Prince Mangosuthu Buthelezi, the amaZulu Traditional Prime Minister to the Zulu Nation and Inkatha Freedom Party (IFP) President Emeritus, has passed away at the age of 95.
President Cyril Ramaphosa confirmed the passing which occurred in the early hours of Saturday morning
He held the distinction of being the longest-serving AmaZulu Traditional Prime Minister, serving under three successive Zulu kings, beginning with King Cyprian Bhekuzulu. He also played a pivotal role in facilitating the ascension of King Misuzulu kaZwelithini to the throne.
Prince Mangosuthu Buthulezi was born on 27 August 1928, in Mahlabatini in Kwazulu-Natal. He is the Traditional Prime Minister of the Zulu nation and a member of the South African parliament and he is best known as the founder of the Inkatha Freedom Party (IFP).
His parents were Chief Mathole Buthelezi and Princess Magogo kaDinuzulu, daughter of King Solomon kaDinuzulu. He is therefore a direct descendant of King Shaka, the founder of the Zulu nation, through his mother. His great grandfather on his father’s side was Chief Mnyamana Buthelezi, Prime Minister to King Cetshwayo.
In his student days Buthelezi’s political roots were firmly planted in the ANC when he joined the youth league.
He worked with prominent leaders of the struggle, Pixley ka Isaka Seme and Albert Luthuli, and had good relations with young leaders of the movement such as Oliver Tambo and Nelson Mandela.
In the late 1960s Buthelezi controversially decided to fight the apartheid system from within.
A move he always maintained was approved by the ANC.
In 1976 Inkosi Buthelezi became chief minister of the KwaZulu self-governing territory, after formally rejecting the homeland system.
He said the system was imposed on them by law.
But his detractors accused him of being an apartheid collaborator.
The emergence of the black consciousness movement which totally rejected this idea that you could cooperate with the system and work within the system but also try to destroy it and as a result of the rise of the black consciousness movement there was a generally accepted, especially among the youth of the idea that the struggle meant no cooperation at all with the system of apartheid. And I think that then causes the friction and the conflict between Buthelezi and the rest of the liberation movement.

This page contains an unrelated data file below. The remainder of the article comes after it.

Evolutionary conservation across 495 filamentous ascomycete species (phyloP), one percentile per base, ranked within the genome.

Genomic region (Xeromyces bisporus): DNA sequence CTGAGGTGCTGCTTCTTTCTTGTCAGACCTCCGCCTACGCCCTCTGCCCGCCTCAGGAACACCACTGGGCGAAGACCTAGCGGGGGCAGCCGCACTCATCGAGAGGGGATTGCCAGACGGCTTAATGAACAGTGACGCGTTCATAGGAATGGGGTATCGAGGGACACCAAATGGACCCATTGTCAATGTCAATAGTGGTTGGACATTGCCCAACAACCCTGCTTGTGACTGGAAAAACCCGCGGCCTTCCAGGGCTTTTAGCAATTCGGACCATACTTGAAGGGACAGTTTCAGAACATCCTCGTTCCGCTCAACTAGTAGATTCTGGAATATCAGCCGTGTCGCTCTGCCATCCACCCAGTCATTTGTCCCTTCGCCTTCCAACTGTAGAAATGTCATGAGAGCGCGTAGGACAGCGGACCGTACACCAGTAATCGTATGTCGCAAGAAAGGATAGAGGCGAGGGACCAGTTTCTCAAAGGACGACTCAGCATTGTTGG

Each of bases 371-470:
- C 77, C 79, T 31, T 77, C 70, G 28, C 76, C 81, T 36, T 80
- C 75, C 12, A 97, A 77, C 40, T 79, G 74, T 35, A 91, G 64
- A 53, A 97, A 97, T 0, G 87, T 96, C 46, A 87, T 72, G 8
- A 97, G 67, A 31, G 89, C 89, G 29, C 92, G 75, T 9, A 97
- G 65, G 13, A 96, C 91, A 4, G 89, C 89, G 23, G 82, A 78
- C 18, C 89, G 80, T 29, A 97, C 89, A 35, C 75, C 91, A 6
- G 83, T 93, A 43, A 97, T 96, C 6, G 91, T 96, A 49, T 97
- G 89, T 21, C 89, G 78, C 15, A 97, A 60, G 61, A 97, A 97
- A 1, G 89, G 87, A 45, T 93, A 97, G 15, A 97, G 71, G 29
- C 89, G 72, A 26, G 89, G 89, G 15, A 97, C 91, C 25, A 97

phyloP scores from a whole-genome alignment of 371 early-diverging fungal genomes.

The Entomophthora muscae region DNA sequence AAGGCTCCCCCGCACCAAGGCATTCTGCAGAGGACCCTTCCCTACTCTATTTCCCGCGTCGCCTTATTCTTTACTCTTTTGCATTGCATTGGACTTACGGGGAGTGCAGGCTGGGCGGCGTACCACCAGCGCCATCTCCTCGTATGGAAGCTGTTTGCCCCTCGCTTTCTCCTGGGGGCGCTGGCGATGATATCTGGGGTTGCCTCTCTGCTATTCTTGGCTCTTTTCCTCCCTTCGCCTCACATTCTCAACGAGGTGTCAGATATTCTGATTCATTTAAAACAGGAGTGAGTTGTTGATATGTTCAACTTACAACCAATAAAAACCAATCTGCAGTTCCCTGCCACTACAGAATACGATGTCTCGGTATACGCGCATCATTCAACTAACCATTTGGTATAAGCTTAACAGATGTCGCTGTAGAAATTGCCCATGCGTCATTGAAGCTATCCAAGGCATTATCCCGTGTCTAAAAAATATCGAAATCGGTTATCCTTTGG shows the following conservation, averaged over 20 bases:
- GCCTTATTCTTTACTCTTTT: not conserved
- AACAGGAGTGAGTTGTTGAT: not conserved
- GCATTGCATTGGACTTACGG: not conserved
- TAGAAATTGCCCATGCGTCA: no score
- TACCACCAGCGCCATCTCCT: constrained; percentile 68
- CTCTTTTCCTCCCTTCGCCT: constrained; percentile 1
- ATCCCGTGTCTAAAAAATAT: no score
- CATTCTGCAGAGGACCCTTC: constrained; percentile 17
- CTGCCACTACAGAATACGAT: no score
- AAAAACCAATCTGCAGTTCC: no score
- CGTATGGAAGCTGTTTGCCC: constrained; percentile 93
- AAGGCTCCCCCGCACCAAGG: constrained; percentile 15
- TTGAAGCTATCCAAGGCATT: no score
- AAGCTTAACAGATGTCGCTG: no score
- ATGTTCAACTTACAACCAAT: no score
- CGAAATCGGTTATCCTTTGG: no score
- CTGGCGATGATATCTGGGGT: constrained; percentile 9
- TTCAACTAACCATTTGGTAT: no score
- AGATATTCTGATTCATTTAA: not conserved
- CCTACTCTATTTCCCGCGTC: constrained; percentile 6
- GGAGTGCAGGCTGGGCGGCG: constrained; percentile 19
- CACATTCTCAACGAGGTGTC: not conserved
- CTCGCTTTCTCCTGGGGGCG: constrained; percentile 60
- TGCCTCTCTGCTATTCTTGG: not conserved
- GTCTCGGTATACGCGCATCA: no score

By the late 1970s, it’s claimed that Inkatha Yenkululeko Yesizwe, the cultural organisation earlier revived by Inkosi Buthelezi, had about a million card-carrying members.
The organisation, later to be named the Inkatha Freedom party, was according to Buthelezi, started with the consent of Tambo. The ANC in exile was said to have then tried to convince Inkatha to join the armed struggle. Buthelezi said he met the ANC in London in 1979 where he rejected the policy of sanctions and the armed struggle.
His relationship with the ANC started to deteriorate.
Buthelezi, depended on the apartheid state, was thought a puppet of the regime, and was criticised for pushing an agenda of tribal loyalties and ethnic interests above national unity.
Editor Sunday Times S’thembiso Msomi says, “So the legacy becomes complex because in KZN when young people started to take on institutions of state it meant also taking on institutions that were under Buthelezi’s rule and as a result it led to that conflict where he then finds himself in a struggle against other liberation movements instead of the struggle everything was feigning towards a common goal which was to end apartheid.”
But it led to a period of deadly political violence between ANC and IFP supporters in the mid-1980s to early 1990s.
Denying that he ever sanctioned violence, Buthelezi later would say that the violence occurred largely because of what he termed the “ANC’s people’s war”.
During this time members of the IFP received para-military training by the then defence force… which were later accused of several acts of atrocities.
Buthelezi always contended that IFP supporters were defending themselves against trained MK operatives.